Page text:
POLITICS
05/09/2019 20:33 BST | Updated 06/09/2019 09:22 BST

MPs Write To Chief Constable After Boris Johnson Cops Stunt Where Trainee Officer Collapsed

“We were startled to see, when resources are so tight, a significant number of young cadets being used as set dressing for what seemed like the prime minister's election campaign launch"

Two MPs have written to the Chief Constable of West Yorkshire police force expressing concern over Boris Johnson’s speech which was delivered in front of officers on Thursday.

Paula Sherriff and Tracy Brabin, the members of parliament for Dewsbury and Batley and Spen respectively, slammed the event in Wakefield, West Yorkshire, as “a party political broadcast”. 

While praising the “incredible hard work and bravery” that police officers demonstrate everyday in keeping public safe, the pair also highlighted their constituents’ worry about the lack of visibility of officers, slow response times and dwindling resources. 

PA Wire/PA Images
Prime Minister Boris Johnson making a speech during a visit to West Yorkshire after the government promised ??750 million in yesterday's spending review to fund the first year of a plan to recruit an extra 20,000 police officers.

“We were therefore startled to see, when resources are so tight, a significant number of young cadets being used as set dressing for what seemed like the prime minister’s election campaign launch,” the letter read.

The MPs went on to question why the cadets were kept waiting for “at least an hour” in the sun, how much the event costed and whether officers were advised of the nature of the event. 

While Johnson was speaking onstage, he was repeatedly asked about his brother Jo Johnson’s resignation with journalists questioning why voters should believe in him if his own sibling did not.

Already facing calls to resign, the prime minister said he would “rather be dead in a ditch” than delay Brexit beyond October 31 - although he did not commit to quitting.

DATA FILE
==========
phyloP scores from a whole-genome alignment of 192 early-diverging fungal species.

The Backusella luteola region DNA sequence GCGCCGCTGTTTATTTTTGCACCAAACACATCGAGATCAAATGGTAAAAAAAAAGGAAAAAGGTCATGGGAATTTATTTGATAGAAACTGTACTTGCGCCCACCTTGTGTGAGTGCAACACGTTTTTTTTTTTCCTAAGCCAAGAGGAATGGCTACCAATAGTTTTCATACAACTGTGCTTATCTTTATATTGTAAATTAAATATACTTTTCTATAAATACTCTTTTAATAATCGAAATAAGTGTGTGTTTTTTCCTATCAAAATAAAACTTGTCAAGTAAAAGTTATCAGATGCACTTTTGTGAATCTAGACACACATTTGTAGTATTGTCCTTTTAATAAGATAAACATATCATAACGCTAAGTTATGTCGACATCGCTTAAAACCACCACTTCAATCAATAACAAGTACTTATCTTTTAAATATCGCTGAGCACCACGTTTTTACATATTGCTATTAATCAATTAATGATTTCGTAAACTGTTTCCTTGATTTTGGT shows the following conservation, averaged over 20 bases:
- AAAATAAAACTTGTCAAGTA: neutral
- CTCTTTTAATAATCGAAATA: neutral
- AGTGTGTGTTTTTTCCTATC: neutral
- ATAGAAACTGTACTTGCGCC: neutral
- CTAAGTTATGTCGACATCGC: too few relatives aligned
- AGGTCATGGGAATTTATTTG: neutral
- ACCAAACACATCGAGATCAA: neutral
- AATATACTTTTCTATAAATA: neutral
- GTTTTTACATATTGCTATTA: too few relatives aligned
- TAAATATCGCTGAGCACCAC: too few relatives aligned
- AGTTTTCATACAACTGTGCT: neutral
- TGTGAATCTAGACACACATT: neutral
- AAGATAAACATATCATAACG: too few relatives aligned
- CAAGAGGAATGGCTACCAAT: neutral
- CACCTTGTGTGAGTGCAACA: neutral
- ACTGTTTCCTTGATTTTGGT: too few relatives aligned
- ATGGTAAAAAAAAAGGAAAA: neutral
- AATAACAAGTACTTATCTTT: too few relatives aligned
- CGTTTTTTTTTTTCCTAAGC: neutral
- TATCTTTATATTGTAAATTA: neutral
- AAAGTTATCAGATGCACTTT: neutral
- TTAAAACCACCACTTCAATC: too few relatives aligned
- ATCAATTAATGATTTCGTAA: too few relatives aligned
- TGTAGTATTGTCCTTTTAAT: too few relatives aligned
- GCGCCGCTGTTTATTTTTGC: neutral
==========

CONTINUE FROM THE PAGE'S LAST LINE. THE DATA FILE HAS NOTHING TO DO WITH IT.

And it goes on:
PA Wire/PA Images
Prime Minister Boris Johnson making a speech during a visit to West Yorkshire after the government promised ??750 million in yesterday's spending review to fund the first year of a plan to recruit an extra 20,000 police officers.

One of the officers arranged behind Johnson was overcome with sickness during his speech, for which he arrived over an hour late, and had to sit down.

The prime minister was foiled in his efforts to trigger a snap election by opposition parties on Wednesday.

The West Yorkshire Police and Crime Commissioner (PCC) Mark Burns-Williamson called for Johnson to apologise.

Burns-Williamson told the PA news agency: “To use police officers as the backdrop to what became a political speech was inappropriate and they shouldn’t have been put in that position.

“It clearly turned into a rant about Brexit, the Opposition and a potential general election. There’s no way that police officers should’ve formed the backdrop to a speech of that nature.”

Commenting on Johnson’s press conference, Yvette Cooper MP, Chair of the Home Affairs Select Committee, said she plans to write to the Cabinet Secretary and the West Yorkshire Chief Constable John Robins to “ask how this has happened and what guidelines were followed”.

“For Boris Johnson to make so many police stop their training and work to be part of his political stunt is an abuse of power,” Cooper said. 

“Police officers and trainees are overstretched and need to be able to get on with their job, not have to waste time listening to Boris Johnson’s political press conference. The police do their job in good faith supporting the whole community.

“For Boris Johnson to draw so many of them into a long, election driven event like this is completely inappropriate and it is unfair on the people of West Yorkshire who are entitled to expect that their police are allowed to get on with the job of working and training to keep them safe”.

John Apter, chairman of the Police Federation of England and Wales said: “I am surprised that police officers were used as a backdrop for a political speech in this way.

“I am sure that on reflection all concerned will agree that this was the wrong decision and it is disappointing that the focus has been taken away from the recruitment of 20,000 officers. This is what we should be talking about, this is what is important.”